Tokyo Tech News

9th Satellite Seminar in Sustainable Engineering Technology held


Published: May 24, 2016

The 9th Satellite Seminar in Sustainable Engineering Technology (SET) was held on February 25 and 26, 2016. A key component of Tokyo Tech's Sustainable Engineering Program, the SET Seminar focuses each year on a specific theme associated with sustainability. Under this year's theme of energy and steel production, 61 Tokyo Tech students got the chance to visit JFE Steel Corporation, study the latest steel production methods and technology, and suggest improvements in environmental friendliness and sustainability.

Group photo at seminar venue
Group photo at seminar venue

Before the actual plant visit, participants attended talks on energy by four invited lecturers from the Central Research Institute of Electric Power Industry and presentations on the latest steel manufacturing technology by two JFE Steel employees.

On February 25, participants visited the 15 million-square-meter East Japan Works of JFE Steel located in Chiba prefecture, which includes iron-steel making and coiling facilities. The students were able to witness molten pig iron tapping and learn about technology used in the hot continuous rolling process, something not commonly shared on normal plant tours.

After the site visit, participants moved to Narita Excel Hotel Tokyu, the venue for the Culture Night event and seminar on the following day. Evening activities kicked off with participants from 17 countries giving presentations on their cultures, displaying the diverse nature of the seminar. As the evening turned into night, the students continued with group work in preparation for their presentations on sustainability scheduled for the following day.

2016 SET students at JFE Steel Corporation
2016 SET students at JFE Steel Corporation

On the second day, nine groups presented their solutions to specific problems in sustainable steel manufacturing. Issues were approached from a variety of angles as participating students came from very different fields. Groups also got creative with their presentation methods to more effectively engage the audience. One group simulated a television broadcast to convey their solution, while another used a conference format to demonstrate their problem solving process.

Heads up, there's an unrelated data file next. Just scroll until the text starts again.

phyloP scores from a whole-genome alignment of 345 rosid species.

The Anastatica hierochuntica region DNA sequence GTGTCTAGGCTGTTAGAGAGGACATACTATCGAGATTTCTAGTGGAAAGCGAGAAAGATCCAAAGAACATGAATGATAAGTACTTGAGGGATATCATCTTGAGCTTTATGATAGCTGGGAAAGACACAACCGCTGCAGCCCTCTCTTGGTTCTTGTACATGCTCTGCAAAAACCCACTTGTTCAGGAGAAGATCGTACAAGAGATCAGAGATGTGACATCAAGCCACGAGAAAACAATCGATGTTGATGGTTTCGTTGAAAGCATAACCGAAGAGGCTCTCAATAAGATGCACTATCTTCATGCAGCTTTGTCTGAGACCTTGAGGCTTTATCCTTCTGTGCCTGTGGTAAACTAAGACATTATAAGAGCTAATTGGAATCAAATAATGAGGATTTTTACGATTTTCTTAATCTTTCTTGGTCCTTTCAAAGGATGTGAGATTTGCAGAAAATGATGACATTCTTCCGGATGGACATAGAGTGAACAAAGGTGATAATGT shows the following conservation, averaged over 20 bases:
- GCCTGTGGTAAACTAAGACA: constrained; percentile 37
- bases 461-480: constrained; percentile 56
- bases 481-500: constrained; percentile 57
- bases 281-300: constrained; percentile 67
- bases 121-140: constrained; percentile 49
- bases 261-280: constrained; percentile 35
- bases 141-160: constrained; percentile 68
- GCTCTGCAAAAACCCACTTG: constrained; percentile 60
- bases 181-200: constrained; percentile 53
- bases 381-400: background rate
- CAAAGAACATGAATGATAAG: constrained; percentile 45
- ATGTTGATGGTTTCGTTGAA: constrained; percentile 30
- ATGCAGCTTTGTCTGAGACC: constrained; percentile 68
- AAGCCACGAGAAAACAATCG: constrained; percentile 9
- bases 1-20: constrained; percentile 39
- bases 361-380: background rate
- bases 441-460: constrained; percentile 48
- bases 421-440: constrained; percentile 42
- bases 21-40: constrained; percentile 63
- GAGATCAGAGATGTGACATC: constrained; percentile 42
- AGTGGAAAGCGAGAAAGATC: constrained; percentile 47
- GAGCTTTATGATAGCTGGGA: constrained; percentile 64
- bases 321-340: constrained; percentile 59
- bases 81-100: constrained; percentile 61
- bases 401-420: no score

Indonesian students performing at Culture Night
Indonesian students performing at Culture Night

Preparing presentations on the first night
Preparing presentations on the first night

Television broadcast-style presentation by Group 2
Television broadcast-style presentation by Group 2

At the closing session, Dr. Michitake Sato from JFE Steel provided valuable feedback from a specialist viewpoint. The seminar ended with the announcement of the best presentation winners:

  • 1st place — Group 2
  • 2nd place — Group 9
  • 3rd place — Group 1

Group presentation titles

Optimal absorption of CO2 emitted during steel production by genetically modified algae and biofuel generation
Manufacturing steel with limited energy
Electricity generation from steel works
Application of geothermal energy in steel industry
Steel housing
Making energy from CO2 -Convert greenhouse gas to future energy-
Sustainable environmental complex for steel industry
Reduction of zinc consumption with enhanced corrosion protection using electroless nickel deposition in hot dip galvanization
CO2 emission from steel maker and its reduction

Comments from participating student
Tomomi Sugiyama, Materials Engineering

As everything from the pre-visit lectures to the final presentations at the seminar was conducted in English, and with the constant flurry of questions from the proactive international participants, I often felt like I was at a university seminar overseas. It was a truly stimulating experience for all of the Japanese students who participated. I want to express my thanks to the professionals from Central Research Institute of Electric Power Industry and JFE Steel corporation who helped us throughout the event.

Report on plant visit from teaching assistant
Vincent Irawan, Metallurgy and Ceramics Science

Iron and steel have long been known as important materials for the development of human civilization. However, these advantages are diminished by the energy-voracious processes to obtain these materials such as reducing iron oxides and cleaning pig iron with a blast furnace and basic oxygen steel making. Thus, to impart environmental awareness to new students, a site visit was carried out at JFE Steel, Chiba Plant, on February 25 and 26, 2016.

The Chiba factory consist of plants for iron-steel making and a coiling plant. First, iron oxides, flux, and cokes were discharged to the blast furnace. After that, the resulting iron (called pig iron due to its high impurity content) was moved into the basic oxygen furnace (BOF) in order to be converted into steel, but beforehand steel scraps were discharged into the BOF. According to JFE, this is carried out to recycle steel and protect the furnace. Finally, the resulting steel was continuously poured to form a thick, bed-like structure called a slab. These slabs were then rolled in hot conditions to prevent cracking and to form a thinner product. At this point, these steel plates enter the cold rolling process, in order to be wound up into coil. However, due to the limited capacity of the cold rolling process, these steel plates were piled up outdoors. One interesting aspect of JFE Steel technology is the hot continuous rolling process. Engineers pointed out that other steel making plants were often used to separately heat and roll the slab in different batches, which increased energy and time consumption. In the end, JFE introduced the technology used to concurrently heat and roll the slab.


Jiro Takemura
Associate Professor, School of Environment and Society